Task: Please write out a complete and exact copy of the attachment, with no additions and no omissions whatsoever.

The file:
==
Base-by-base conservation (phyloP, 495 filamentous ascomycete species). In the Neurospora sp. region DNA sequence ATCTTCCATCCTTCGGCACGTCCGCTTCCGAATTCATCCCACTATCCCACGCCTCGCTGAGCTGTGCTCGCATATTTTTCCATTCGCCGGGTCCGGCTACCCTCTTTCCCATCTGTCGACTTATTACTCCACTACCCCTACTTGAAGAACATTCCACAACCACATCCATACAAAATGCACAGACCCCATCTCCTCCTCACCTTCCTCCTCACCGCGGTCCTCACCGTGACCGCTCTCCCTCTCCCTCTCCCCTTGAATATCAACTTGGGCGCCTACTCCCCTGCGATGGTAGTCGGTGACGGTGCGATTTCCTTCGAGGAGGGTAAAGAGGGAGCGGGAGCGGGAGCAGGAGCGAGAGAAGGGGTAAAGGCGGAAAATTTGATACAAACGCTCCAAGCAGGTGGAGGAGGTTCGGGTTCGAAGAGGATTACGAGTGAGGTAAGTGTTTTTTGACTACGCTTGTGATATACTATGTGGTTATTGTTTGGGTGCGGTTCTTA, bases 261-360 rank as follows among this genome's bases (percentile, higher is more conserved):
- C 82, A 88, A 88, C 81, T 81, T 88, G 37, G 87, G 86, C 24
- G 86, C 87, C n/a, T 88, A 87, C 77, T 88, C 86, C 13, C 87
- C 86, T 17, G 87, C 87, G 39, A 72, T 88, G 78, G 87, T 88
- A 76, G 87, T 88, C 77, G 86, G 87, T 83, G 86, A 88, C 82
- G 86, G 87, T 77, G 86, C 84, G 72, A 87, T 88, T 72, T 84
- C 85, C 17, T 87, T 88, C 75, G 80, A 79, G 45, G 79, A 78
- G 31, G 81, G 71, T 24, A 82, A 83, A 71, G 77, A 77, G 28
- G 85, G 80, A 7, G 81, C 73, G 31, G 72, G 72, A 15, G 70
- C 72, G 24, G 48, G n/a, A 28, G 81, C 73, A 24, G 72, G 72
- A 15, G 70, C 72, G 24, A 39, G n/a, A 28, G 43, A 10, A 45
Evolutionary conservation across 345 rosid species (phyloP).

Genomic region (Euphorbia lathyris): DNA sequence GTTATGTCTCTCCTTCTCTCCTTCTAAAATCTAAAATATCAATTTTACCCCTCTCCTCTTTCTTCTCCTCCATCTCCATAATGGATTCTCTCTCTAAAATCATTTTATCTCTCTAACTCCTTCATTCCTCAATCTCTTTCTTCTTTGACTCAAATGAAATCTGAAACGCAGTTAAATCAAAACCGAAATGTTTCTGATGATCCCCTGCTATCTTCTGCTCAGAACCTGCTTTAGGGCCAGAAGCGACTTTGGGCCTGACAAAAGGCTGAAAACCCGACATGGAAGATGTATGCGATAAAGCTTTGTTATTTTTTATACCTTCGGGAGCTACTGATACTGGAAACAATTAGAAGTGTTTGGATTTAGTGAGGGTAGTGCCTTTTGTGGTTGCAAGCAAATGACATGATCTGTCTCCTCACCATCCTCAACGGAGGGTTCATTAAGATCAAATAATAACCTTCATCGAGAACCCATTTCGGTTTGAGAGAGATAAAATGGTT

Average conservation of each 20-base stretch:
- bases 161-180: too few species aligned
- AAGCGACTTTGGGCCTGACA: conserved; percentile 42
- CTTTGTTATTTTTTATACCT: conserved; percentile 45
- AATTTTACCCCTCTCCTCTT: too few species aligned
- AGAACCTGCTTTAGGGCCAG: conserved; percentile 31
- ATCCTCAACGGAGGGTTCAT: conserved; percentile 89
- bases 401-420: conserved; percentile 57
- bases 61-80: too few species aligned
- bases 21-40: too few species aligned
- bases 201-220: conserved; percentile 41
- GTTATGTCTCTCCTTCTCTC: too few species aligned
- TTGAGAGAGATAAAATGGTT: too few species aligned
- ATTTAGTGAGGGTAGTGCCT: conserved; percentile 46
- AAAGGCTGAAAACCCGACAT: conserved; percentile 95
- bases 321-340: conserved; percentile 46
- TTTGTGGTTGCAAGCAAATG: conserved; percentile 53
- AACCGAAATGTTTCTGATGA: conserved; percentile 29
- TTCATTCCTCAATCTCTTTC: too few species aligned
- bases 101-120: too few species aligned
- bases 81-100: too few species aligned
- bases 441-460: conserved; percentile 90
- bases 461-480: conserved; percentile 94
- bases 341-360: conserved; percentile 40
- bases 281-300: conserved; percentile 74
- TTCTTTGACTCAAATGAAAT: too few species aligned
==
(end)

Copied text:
Base-by-base conservation (phyloP, 495 filamentous ascomycete species). In the Neurospora sp. region DNA sequence ATCTTCCATCCTTCGGCACGTCCGCTTCCGAATTCATCCCACTATCCCACGCCTCGCTGAGCTGTGCTCGCATATTTTTCCATTCGCCGGGTCCGGCTACCCTCTTTCCCATCTGTCGACTTATTACTCCACTACCCCTACTTGAAGAACATTCCACAACCACATCCATACAAAATGCACAGACCCCATCTCCTCCTCACCTTCCTCCTCACCGCGGTCCTCACCGTGACCGCTCTCCCTCTCCCTCTCCCCTTGAATATCAACTTGGGCGCCTACTCCCCTGCGATGGTAGTCGGTGACGGTGCGATTTCCTTCGAGGAGGGTAAAGAGGGAGCGGGAGCGGGAGCAGGAGCGAGAGAAGGGGTAAAGGCGGAAAATTTGATACAAACGCTCCAAGCAGGTGGAGGAGGTTCGGGTTCGAAGAGGATTACGAGTGAGGTAAGTGTTTTTTGACTACGCTTGTGATATACTATGTGGTTATTGTTTGGGTGCGGTTCTTA, bases 261-360 rank as follows among this genome's bases (percentile, higher is more conserved):
- C 82, A 88, A 88, C 81, T 81, T 88, G 37, G 87, G 86, C 24
- G 86, C 87, C n/a, T 88, A 87, C 77, T 88, C 86, C 13, C 87
- C 86, T 17, G 87, C 87, G 39, A 72, T 88, G 78, G 87, T 88
- A 76, G 87, T 88, C 77, G 86, G 87, T 83, G 86, A 88, C 82
- G 86, G 87, T 77, G 86, C 84, G 72, A 87, T 88, T 72, T 84
- C 85, C 17, T 87, T 88, C 75, G 80, A 79, G 45, G 79, A 78
- G 31, G 81, G 71, T 24, A 82, A 83, A 71, G 77, A 77, G 28
- G 85, G 80, A 7, G 81, C 73, G 31, G 72, G 72, A 15, G 70
- C 72, G 24, G 48, G n/a, A 28, G 81, C 73, A 24, G 72, G 72
- A 15, G 70, C 72, G 24, A 39, G n/a, A 28, G 43, A 10, A 45
Evolutionary conservation across 345 rosid species (phyloP).

Genomic region (Euphorbia lathyris): DNA sequence GTTATGTCTCTCCTTCTCTCCTTCTAAAATCTAAAATATCAATTTTACCCCTCTCCTCTTTCTTCTCCTCCATCTCCATAATGGATTCTCTCTCTAAAATCATTTTATCTCTCTAACTCCTTCATTCCTCAATCTCTTTCTTCTTTGACTCAAATGAAATCTGAAACGCAGTTAAATCAAAACCGAAATGTTTCTGATGATCCCCTGCTATCTTCTGCTCAGAACCTGCTTTAGGGCCAGAAGCGACTTTGGGCCTGACAAAAGGCTGAAAACCCGACATGGAAGATGTATGCGATAAAGCTTTGTTATTTTTTATACCTTCGGGAGCTACTGATACTGGAAACAATTAGAAGTGTTTGGATTTAGTGAGGGTAGTGCCTTTTGTGGTTGCAAGCAAATGACATGATCTGTCTCCTCACCATCCTCAACGGAGGGTTCATTAAGATCAAATAATAACCTTCATCGAGAACCCATTTCGGTTTGAGAGAGATAAAATGGTT

Average conservation of each 20-base stretch:
- bases 161-180: too few species aligned
- AAGCGACTTTGGGCCTGACA: conserved; percentile 42
- CTTTGTTATTTTTTATACCT: conserved; percentile 45
- AATTTTACCCCTCTCCTCTT: too few species aligned
- AGAACCTGCTTTAGGGCCAG: conserved; percentile 31
- ATCCTCAACGGAGGGTTCAT: conserved; percentile 89
- bases 401-420: conserved; percentile 57
- bases 61-80: too few species aligned
- bases 21-40: too few species aligned
- bases 201-220: conserved; percentile 41
- GTTATGTCTCTCCTTCTCTC: too few species aligned
- TTGAGAGAGATAAAATGGTT: too few species aligned
- ATTTAGTGAGGGTAGTGCCT: conserved; percentile 46
- AAAGGCTGAAAACCCGACAT: conserved; percentile 95
- bases 321-340: conserved; percentile 46
- TTTGTGGTTGCAAGCAAATG: conserved; percentile 53
- AACCGAAATGTTTCTGATGA: conserved; percentile 29
- TTCATTCCTCAATCTCTTTC: too few species aligned
- bases 101-120: too few species aligned
- bases 81-100: too few species aligned
- bases 441-460: conserved; percentile 90
- bases 461-480: conserved; percentile 94
- bases 341-360: conserved; percentile 40
- bases 281-300: conserved; percentile 74
- TTCTTTGACTCAAATGAAAT: too few species aligned